4 Things to Eat in May

8 May

Although you can get almost any food year-round, there is a benefit to eating foods during their natural season.  Eating what’s in season allows you to enjoy produce at peak flavor, nutrition, and lower prices due to abundance.  So, what’s in season for May?

Asparagus spears can grown an unbelievable 6-10 inches a day in the spring. Just 1/2 cup serving of this stalky green delivers 1/3 of the folate you need each day. A key nutrient for women of childbearing age, folate is essential for cell growth and development. Each serving is also a great source of potassium and vitamins A and C. Eat it raw in a salad or try it as a steamed side with herbs and a fresh squeezed lemon wedge.

Fresh cherry season can run from May to August. Cherries are a great source of fiber, potassium and vitamin C. Beyond the nutrients, the benefits of cherries are worthy of superfood status. They have been shown to fight inflammation in conditions like arthritis. Sour cherries, specifically, may boost heart health and help with sleep and post-exercise recovery. Top grilled chicken or fish with Cherry Salsa or add this superfruit to a smoothie.

You may not think fish has a season, but salmon does. Wild salmon season starts on the Pacific coast in May. Not only is it a quality rich protein source, consuming salmon is one of the best sources of omega-3 fatty acids. These have been shown to help protect the heart and also positively impact the brain when it comes to depression and dementia. Please note that the amounts of omega-3 fatty acids in wild versus farm-raised can vary widely. Check your seafood counter for fresh wild-caught king salmon this month. Buy it while it’s in season (and on sale) and freeze some for later. Salmon is great on the grill, poached, in parchment packets or even formed into a burger.

The sweet scent of ripe strawberries can be found by walking through any farmers market or produce section. Strawberries are bursting with vitamin C and folate. New research suggest that snacking on strawberries may help cut the risk of Type 2 diabetes and heart disease. Enjoy them on their own or in a fresh salad!


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Food Labels 101

4 May

How do you read a food label?  What should you look for in a food label?  Follow the tips below – reading food labels has never been easier!

Image result for food label

From left to right:  Example of an OLD food label and NEW food label.

There shouldn’t be too many names you don’t really recognize. Aim for less than 7-10.

Serving Size
Check out the portion size you’re going to consume!

Sometimes sugar is natural (like in fruit!) and sometimes it’s added. Aim for less than 24 grams of added sugar per day for women and 26 grams for men. Added sugar will appear on new nutrtion labels!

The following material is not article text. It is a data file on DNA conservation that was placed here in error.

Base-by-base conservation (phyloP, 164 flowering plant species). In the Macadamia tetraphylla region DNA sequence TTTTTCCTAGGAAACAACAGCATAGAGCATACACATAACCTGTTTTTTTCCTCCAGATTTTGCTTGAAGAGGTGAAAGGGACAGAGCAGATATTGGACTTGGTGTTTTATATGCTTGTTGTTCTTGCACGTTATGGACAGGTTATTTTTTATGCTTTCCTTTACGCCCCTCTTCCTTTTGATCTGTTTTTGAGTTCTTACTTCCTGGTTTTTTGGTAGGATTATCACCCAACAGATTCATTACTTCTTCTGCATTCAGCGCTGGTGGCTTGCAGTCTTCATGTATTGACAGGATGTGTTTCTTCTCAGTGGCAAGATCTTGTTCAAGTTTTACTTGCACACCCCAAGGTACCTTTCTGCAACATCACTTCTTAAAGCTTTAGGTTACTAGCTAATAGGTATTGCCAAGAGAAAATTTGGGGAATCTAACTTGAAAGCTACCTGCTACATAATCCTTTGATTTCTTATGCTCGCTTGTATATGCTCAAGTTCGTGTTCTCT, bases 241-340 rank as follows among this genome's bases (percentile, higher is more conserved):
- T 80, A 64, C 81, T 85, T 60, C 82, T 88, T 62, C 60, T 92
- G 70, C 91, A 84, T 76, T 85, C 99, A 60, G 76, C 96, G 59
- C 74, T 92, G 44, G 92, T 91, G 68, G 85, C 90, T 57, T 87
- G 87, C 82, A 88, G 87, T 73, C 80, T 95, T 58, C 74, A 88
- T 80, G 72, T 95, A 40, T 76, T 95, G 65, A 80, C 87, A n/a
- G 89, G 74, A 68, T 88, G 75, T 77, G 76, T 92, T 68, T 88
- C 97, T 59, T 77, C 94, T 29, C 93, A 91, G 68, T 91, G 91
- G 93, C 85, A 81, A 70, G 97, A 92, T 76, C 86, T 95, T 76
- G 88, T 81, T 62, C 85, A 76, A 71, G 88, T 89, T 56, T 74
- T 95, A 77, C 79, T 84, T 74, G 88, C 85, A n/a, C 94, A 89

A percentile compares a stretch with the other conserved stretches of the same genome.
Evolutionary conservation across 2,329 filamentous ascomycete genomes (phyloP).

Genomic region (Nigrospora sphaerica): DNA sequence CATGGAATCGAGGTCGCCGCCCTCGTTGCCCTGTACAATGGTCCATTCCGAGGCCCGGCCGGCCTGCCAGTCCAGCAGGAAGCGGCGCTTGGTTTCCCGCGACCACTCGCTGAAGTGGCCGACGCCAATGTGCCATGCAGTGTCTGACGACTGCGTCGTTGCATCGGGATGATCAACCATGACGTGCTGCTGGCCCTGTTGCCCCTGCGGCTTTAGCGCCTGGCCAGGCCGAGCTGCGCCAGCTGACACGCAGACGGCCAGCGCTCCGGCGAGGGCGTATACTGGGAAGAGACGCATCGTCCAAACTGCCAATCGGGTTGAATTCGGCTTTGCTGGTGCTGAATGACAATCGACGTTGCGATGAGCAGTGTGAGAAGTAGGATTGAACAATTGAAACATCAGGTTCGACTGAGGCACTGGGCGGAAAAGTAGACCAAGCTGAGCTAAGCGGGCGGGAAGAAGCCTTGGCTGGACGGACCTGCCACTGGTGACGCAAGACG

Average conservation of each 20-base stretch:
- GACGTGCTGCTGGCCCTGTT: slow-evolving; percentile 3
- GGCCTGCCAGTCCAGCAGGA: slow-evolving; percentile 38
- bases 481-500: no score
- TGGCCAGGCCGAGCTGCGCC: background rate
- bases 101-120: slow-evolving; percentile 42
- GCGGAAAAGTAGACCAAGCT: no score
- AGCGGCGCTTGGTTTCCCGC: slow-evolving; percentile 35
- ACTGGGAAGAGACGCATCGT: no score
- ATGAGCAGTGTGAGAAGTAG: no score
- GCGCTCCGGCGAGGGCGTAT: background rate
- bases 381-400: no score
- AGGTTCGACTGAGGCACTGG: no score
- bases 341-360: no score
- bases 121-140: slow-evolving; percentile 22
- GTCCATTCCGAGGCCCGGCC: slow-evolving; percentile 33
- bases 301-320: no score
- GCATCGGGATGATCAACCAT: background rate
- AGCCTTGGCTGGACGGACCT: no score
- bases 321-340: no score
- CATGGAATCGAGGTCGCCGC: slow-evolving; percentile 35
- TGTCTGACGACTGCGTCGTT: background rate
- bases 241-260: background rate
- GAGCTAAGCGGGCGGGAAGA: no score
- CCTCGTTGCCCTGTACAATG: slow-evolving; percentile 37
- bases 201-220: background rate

Total Fat
This tells you how much fat is in 1 serving. Look for monounsaturated and polyunsaturated versus trans fat or saturated fat.

This acts as a cost effective way to preserve and flavor. Want low sodium? Aim for less than 140 mg of sodium per serving.

It’s very individual, but important for maintaining and repairing our body’s tissues like our muscles!

Shouldn’t be your top priority but they’re important! For example, some foods are great for you, but not low in calories so watch your serving size!

These show a percentage for a normal 2,000 calorie diet. The new food label is coming, but look for calcium, vitamin A, vitamin C and iron. Vitamin D will be added.

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5 Easy Perennial Vegetables & Herbs to Grow

14 Apr

Most of our favorite vegetables such as peppers or tomatoes (technically fruits!) – are annuals.  They complete their life cycles in a single growing season so we have to plant them year after year.  While there aren’t many true perennial vegetables, there are some that behave that way and can return each year.


  • Asparagus. Once planted, a good asparagus bed can last for decades, with weeds being their only real enemy.  Keep your bed weed-free by adding a layer of compost on top each year.   Asparagus “crowns” can take about three years to fully mature so be patient, as they are well worth the wait for a bountiful spring harvest.
  • Chives. The slender leaves can grow up to a foot long and are very popular throughout the world.  They are easy to grow and can form clumps fairly rapidly.
  • Garlic. Break the head of garlic apart into individual cloves and plant them in a sunny, well drained bed with the root side down.  The soil should cover them so that the cloves barely stick up above the ground. When it’s time to harvest, leave some of the smaller plants to die – they will come up again the following year and will provide a new crop.
  • Peppers. Although they are planted as annuals, pepper plants can be brought inside and cared for over the winter, and returned to the garden in the spring.
  • Wild Leeks. Relative of the onion, Wild Leeks are also known as “Ramps”. These plants are tender early in the spring and produce edible bulbs in the fall, winter and spring.
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